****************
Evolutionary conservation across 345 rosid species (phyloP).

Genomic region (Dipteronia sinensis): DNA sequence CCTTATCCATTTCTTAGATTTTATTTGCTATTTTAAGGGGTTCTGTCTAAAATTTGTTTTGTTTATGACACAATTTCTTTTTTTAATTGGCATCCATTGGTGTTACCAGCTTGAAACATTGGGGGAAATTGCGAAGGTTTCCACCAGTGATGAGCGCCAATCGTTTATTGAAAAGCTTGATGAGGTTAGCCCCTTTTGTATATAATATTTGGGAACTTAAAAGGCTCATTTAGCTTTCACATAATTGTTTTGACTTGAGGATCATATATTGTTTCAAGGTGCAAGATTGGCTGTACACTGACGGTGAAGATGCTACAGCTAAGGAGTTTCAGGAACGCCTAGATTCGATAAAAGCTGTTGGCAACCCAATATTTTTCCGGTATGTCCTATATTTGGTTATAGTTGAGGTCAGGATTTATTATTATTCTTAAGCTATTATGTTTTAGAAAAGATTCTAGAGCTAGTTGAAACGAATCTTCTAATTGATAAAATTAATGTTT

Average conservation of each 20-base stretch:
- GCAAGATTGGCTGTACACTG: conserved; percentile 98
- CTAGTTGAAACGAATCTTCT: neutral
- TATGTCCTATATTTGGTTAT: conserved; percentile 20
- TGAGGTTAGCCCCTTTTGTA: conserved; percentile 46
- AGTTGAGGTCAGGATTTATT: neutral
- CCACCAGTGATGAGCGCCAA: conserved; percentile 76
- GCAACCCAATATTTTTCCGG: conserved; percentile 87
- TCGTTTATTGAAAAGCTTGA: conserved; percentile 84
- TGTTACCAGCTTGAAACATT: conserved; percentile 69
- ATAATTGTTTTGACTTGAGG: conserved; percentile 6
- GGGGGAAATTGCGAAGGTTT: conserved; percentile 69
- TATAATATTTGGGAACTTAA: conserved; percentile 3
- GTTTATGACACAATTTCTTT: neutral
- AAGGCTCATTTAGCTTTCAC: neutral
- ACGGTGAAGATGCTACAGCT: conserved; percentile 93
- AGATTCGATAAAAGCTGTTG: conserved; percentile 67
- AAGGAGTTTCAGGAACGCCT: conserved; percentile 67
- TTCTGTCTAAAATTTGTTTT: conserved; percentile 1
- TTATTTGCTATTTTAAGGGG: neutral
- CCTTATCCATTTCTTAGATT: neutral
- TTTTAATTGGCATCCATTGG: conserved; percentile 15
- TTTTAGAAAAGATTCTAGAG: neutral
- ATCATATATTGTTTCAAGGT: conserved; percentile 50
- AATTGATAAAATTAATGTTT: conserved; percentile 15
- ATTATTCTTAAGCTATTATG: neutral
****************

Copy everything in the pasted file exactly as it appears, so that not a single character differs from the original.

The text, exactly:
Evolutionary conservation across 345 rosid species (phyloP).

Genomic region (Dipteronia sinensis): DNA sequence CCTTATCCATTTCTTAGATTTTATTTGCTATTTTAAGGGGTTCTGTCTAAAATTTGTTTTGTTTATGACACAATTTCTTTTTTTAATTGGCATCCATTGGTGTTACCAGCTTGAAACATTGGGGGAAATTGCGAAGGTTTCCACCAGTGATGAGCGCCAATCGTTTATTGAAAAGCTTGATGAGGTTAGCCCCTTTTGTATATAATATTTGGGAACTTAAAAGGCTCATTTAGCTTTCACATAATTGTTTTGACTTGAGGATCATATATTGTTTCAAGGTGCAAGATTGGCTGTACACTGACGGTGAAGATGCTACAGCTAAGGAGTTTCAGGAACGCCTAGATTCGATAAAAGCTGTTGGCAACCCAATATTTTTCCGGTATGTCCTATATTTGGTTATAGTTGAGGTCAGGATTTATTATTATTCTTAAGCTATTATGTTTTAGAAAAGATTCTAGAGCTAGTTGAAACGAATCTTCTAATTGATAAAATTAATGTTT

Average conservation of each 20-base stretch:
- GCAAGATTGGCTGTACACTG: conserved; percentile 98
- CTAGTTGAAACGAATCTTCT: neutral
- TATGTCCTATATTTGGTTAT: conserved; percentile 20
- TGAGGTTAGCCCCTTTTGTA: conserved; percentile 46
- AGTTGAGGTCAGGATTTATT: neutral
- CCACCAGTGATGAGCGCCAA: conserved; percentile 76
- GCAACCCAATATTTTTCCGG: conserved; percentile 87
- TCGTTTATTGAAAAGCTTGA: conserved; percentile 84
- TGTTACCAGCTTGAAACATT: conserved; percentile 69
- ATAATTGTTTTGACTTGAGG: conserved; percentile 6
- GGGGGAAATTGCGAAGGTTT: conserved; percentile 69
- TATAATATTTGGGAACTTAA: conserved; percentile 3
- GTTTATGACACAATTTCTTT: neutral
- AAGGCTCATTTAGCTTTCAC: neutral
- ACGGTGAAGATGCTACAGCT: conserved; percentile 93
- AGATTCGATAAAAGCTGTTG: conserved; percentile 67
- AAGGAGTTTCAGGAACGCCT: conserved; percentile 67
- TTCTGTCTAAAATTTGTTTT: conserved; percentile 1
- TTATTTGCTATTTTAAGGGG: neutral
- CCTTATCCATTTCTTAGATT: neutral
- TTTTAATTGGCATCCATTGG: conserved; percentile 15
- TTTTAGAAAAGATTCTAGAG: neutral
- ATCATATATTGTTTCAAGGT: conserved; percentile 50
- AATTGATAAAATTAATGTTT: conserved; percentile 15
- ATTATTCTTAAGCTATTATG: neutral